Tracy Lynn Olivera and Austin Colby in Crossing at Arlington, Virginia's Signature Theatre.
Tracy Lynn Olivera and Austin Colby in Crossing at Arlington, Virginia's Signature Theatre.
(© Teresa Wood)

What if? This is the question that eight people, seemingly from different decades of the 20th century, ponder as they sit together at a train station, reflecting on different parts of their lives in the musical Crossing, currently making its world premiere at Signature Theatre.

There's the Great Depression businessman (Chris Sizemore) who questions his life, the civil rights marcher (Ines Nassara) who wants to make Harriet Tubman proud, an elderly woman from 1977 (Florence Lacey), frantically questioning why her daughter is coming to visit (hint: it has to do with Jim Jones and his cult), and the present-day backpacker (Christopher Mueller) who uses his tablet to learn French before his journey to Europe. There's also two sets of mothers and sons, one an English transplant to America (Tracy Lynn Olivera) and her young boy (John Ray), circa 1954, who simply sit and watch the trains go by; the other is a 1917 World War I-era mother (Peggy Yates), waiting to send her soldier son (Austin Colby) off to war.

What is it that binds these eight people? Is the setting really a metaphor for some sort of afterlife? Is it a Twilight Zone-inspired new dimension? Do the eight represent different parts of the same person? Spoiler alert: Who knows?, as by musical's end, there's no clear explanation.

It's a shame, too, because the possibilities for explaining the connections could have added that "wow" factor or at least brought some credibility to Grace Barnes' book, which seemed to be off track from the get-go. When the young boy asks, "Where does time go when it runs out?," there's hope that the answer will somehow make this all make sense. Sadly, that answer never comes.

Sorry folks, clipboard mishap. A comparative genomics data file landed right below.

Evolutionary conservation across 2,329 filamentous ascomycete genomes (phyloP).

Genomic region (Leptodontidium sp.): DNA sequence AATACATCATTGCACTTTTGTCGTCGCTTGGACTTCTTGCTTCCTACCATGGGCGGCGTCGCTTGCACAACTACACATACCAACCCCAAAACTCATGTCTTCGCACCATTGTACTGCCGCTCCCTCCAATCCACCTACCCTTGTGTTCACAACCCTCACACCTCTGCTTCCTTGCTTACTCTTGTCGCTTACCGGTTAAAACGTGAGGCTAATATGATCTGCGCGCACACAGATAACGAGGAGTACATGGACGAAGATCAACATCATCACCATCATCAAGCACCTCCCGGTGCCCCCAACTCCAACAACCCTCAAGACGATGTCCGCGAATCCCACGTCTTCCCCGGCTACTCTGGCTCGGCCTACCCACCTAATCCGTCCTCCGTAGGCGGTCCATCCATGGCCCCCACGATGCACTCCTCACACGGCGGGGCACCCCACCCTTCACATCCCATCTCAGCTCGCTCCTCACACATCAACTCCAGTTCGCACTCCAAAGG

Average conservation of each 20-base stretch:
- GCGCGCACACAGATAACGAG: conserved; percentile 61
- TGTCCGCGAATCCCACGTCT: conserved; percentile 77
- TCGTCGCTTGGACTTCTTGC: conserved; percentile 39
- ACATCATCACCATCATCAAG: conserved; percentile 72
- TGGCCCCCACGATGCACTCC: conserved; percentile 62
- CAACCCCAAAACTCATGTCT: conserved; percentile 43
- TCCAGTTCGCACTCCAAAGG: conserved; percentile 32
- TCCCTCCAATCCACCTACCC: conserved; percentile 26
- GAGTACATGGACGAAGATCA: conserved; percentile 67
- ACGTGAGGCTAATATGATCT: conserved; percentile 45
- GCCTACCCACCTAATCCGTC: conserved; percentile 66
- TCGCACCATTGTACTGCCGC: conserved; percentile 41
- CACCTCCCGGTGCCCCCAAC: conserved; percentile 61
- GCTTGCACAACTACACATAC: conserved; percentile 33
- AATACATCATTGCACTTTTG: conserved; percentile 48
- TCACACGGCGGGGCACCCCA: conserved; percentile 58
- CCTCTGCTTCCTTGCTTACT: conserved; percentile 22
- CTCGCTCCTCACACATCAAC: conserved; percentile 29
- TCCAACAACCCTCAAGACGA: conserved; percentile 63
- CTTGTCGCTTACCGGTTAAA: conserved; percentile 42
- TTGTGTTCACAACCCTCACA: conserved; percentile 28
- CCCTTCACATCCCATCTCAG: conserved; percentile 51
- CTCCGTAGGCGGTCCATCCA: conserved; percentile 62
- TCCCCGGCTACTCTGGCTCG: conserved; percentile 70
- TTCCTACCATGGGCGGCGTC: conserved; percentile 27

Confusing matters even more is a ninth character called "Unknown Woman" (Nova Y. Payton), whose purpose at the station seems nothing more than an easy way for characters to provide exposition. Again, had she been some sort of linking force (like the rare butterfly the characters encounter throughout the story), perhaps her presence would be warranted, but the purpose of this presence is clouded in ambiguity.

There are some tender exchanges between characters, with Olivera showing great chemistry with Colby, Ray, and Mueller, but each time you start to get invested in a character, the plot derails and goes somewhere less interesting.

Somewhat of a saving grace are the songs themselves, with tender music and telling lyrics by Matt Conner. Nassara delivers the standout performance in the duet "Follow the Drinking Gourd," while Sizemore's "Passing" brings an unexpected vulnerability to his character.

Directed by Signature's artistic director and staple Eric Schaeffer, the characters immediately grab your attention, as they stand by or sit on the set's benches as theatergoers are first finding their way to their seats. Visually, this gets people right in the mood and the long railroad track in front of them seems to promise a journey worth taking. But unlike the train that never comes, neither does any semblance of a story.

What if, indeed.